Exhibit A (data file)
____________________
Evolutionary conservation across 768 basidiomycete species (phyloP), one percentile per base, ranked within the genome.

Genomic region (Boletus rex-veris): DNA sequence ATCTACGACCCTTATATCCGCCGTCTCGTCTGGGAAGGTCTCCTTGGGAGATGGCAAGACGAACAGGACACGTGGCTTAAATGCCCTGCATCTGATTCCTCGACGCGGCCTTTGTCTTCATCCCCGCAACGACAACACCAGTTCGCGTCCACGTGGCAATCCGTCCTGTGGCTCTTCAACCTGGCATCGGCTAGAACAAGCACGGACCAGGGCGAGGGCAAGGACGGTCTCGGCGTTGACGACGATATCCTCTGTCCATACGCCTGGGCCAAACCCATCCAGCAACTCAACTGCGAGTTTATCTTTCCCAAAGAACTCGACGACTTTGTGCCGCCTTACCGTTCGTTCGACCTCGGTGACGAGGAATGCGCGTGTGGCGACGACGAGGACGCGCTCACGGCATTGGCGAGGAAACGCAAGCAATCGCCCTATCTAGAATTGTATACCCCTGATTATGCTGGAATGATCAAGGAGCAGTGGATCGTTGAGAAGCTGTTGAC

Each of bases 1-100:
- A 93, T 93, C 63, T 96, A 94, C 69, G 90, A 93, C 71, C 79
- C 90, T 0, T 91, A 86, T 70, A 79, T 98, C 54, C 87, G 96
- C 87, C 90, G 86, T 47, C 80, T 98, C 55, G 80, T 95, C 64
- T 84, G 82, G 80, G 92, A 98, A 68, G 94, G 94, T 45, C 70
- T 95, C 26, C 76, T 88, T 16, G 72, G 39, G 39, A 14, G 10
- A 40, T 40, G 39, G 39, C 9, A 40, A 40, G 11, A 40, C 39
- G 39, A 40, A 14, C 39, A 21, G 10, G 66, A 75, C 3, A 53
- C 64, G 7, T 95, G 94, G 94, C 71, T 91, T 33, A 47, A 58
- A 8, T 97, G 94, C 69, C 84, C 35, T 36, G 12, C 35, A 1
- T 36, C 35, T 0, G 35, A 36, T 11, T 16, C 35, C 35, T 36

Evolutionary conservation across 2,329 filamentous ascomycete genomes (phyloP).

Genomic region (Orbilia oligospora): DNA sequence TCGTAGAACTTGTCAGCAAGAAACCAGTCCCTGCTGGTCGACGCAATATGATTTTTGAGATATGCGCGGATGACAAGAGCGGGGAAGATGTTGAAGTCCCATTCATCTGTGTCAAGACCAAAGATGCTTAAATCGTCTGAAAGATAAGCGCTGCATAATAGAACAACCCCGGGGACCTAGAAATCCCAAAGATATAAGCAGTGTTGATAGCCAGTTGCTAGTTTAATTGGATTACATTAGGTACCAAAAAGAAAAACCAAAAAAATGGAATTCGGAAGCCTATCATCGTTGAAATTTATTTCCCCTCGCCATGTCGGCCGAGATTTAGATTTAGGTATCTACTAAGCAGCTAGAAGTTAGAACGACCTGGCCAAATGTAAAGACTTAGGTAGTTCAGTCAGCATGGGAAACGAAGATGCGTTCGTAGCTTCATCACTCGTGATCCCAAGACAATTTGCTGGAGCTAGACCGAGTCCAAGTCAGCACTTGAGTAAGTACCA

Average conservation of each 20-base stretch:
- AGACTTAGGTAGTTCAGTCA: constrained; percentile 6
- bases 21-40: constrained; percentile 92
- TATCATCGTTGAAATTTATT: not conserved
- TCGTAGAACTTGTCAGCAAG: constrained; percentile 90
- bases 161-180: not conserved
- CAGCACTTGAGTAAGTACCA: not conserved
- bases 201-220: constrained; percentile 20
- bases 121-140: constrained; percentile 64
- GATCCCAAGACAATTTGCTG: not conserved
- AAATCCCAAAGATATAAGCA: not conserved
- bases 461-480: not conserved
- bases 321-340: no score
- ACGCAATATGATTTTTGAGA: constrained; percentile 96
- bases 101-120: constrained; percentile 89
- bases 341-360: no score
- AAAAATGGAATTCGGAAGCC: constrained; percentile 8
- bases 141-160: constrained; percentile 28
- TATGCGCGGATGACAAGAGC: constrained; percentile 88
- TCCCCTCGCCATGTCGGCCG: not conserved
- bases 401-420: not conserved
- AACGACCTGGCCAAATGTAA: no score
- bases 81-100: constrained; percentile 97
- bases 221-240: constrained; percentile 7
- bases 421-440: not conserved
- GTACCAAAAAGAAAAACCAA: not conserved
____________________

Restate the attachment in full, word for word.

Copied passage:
Evolutionary conservation across 768 basidiomycete species (phyloP), one percentile per base, ranked within the genome.

Genomic region (Boletus rex-veris): DNA sequence ATCTACGACCCTTATATCCGCCGTCTCGTCTGGGAAGGTCTCCTTGGGAGATGGCAAGACGAACAGGACACGTGGCTTAAATGCCCTGCATCTGATTCCTCGACGCGGCCTTTGTCTTCATCCCCGCAACGACAACACCAGTTCGCGTCCACGTGGCAATCCGTCCTGTGGCTCTTCAACCTGGCATCGGCTAGAACAAGCACGGACCAGGGCGAGGGCAAGGACGGTCTCGGCGTTGACGACGATATCCTCTGTCCATACGCCTGGGCCAAACCCATCCAGCAACTCAACTGCGAGTTTATCTTTCCCAAAGAACTCGACGACTTTGTGCCGCCTTACCGTTCGTTCGACCTCGGTGACGAGGAATGCGCGTGTGGCGACGACGAGGACGCGCTCACGGCATTGGCGAGGAAACGCAAGCAATCGCCCTATCTAGAATTGTATACCCCTGATTATGCTGGAATGATCAAGGAGCAGTGGATCGTTGAGAAGCTGTTGAC

Each of bases 1-100:
- A 93, T 93, C 63, T 96, A 94, C 69, G 90, A 93, C 71, C 79
- C 90, T 0, T 91, A 86, T 70, A 79, T 98, C 54, C 87, G 96
- C 87, C 90, G 86, T 47, C 80, T 98, C 55, G 80, T 95, C 64
- T 84, G 82, G 80, G 92, A 98, A 68, G 94, G 94, T 45, C 70
- T 95, C 26, C 76, T 88, T 16, G 72, G 39, G 39, A 14, G 10
- A 40, T 40, G 39, G 39, C 9, A 40, A 40, G 11, A 40, C 39
- G 39, A 40, A 14, C 39, A 21, G 10, G 66, A 75, C 3, A 53
- C 64, G 7, T 95, G 94, G 94, C 71, T 91, T 33, A 47, A 58
- A 8, T 97, G 94, C 69, C 84, C 35, T 36, G 12, C 35, A 1
- T 36, C 35, T 0, G 35, A 36, T 11, T 16, C 35, C 35, T 36

Evolutionary conservation across 2,329 filamentous ascomycete genomes (phyloP).

Genomic region (Orbilia oligospora): DNA sequence TCGTAGAACTTGTCAGCAAGAAACCAGTCCCTGCTGGTCGACGCAATATGATTTTTGAGATATGCGCGGATGACAAGAGCGGGGAAGATGTTGAAGTCCCATTCATCTGTGTCAAGACCAAAGATGCTTAAATCGTCTGAAAGATAAGCGCTGCATAATAGAACAACCCCGGGGACCTAGAAATCCCAAAGATATAAGCAGTGTTGATAGCCAGTTGCTAGTTTAATTGGATTACATTAGGTACCAAAAAGAAAAACCAAAAAAATGGAATTCGGAAGCCTATCATCGTTGAAATTTATTTCCCCTCGCCATGTCGGCCGAGATTTAGATTTAGGTATCTACTAAGCAGCTAGAAGTTAGAACGACCTGGCCAAATGTAAAGACTTAGGTAGTTCAGTCAGCATGGGAAACGAAGATGCGTTCGTAGCTTCATCACTCGTGATCCCAAGACAATTTGCTGGAGCTAGACCGAGTCCAAGTCAGCACTTGAGTAAGTACCA

Average conservation of each 20-base stretch:
- AGACTTAGGTAGTTCAGTCA: constrained; percentile 6
- bases 21-40: constrained; percentile 92
- TATCATCGTTGAAATTTATT: not conserved
- TCGTAGAACTTGTCAGCAAG: constrained; percentile 90
- bases 161-180: not conserved
- CAGCACTTGAGTAAGTACCA: not conserved
- bases 201-220: constrained; percentile 20
- bases 121-140: constrained; percentile 64
- GATCCCAAGACAATTTGCTG: not conserved
- AAATCCCAAAGATATAAGCA: not conserved
- bases 461-480: not conserved
- bases 321-340: no score
- ACGCAATATGATTTTTGAGA: constrained; percentile 96
- bases 101-120: constrained; percentile 89
- bases 341-360: no score
- AAAAATGGAATTCGGAAGCC: constrained; percentile 8
- bases 141-160: constrained; percentile 28
- TATGCGCGGATGACAAGAGC: constrained; percentile 88
- TCCCCTCGCCATGTCGGCCG: not conserved
- bases 401-420: not conserved
- AACGACCTGGCCAAATGTAA: no score
- bases 81-100: constrained; percentile 97
- bases 221-240: constrained; percentile 7
- bases 421-440: not conserved
- GTACCAAAAAGAAAAACCAA: not conserved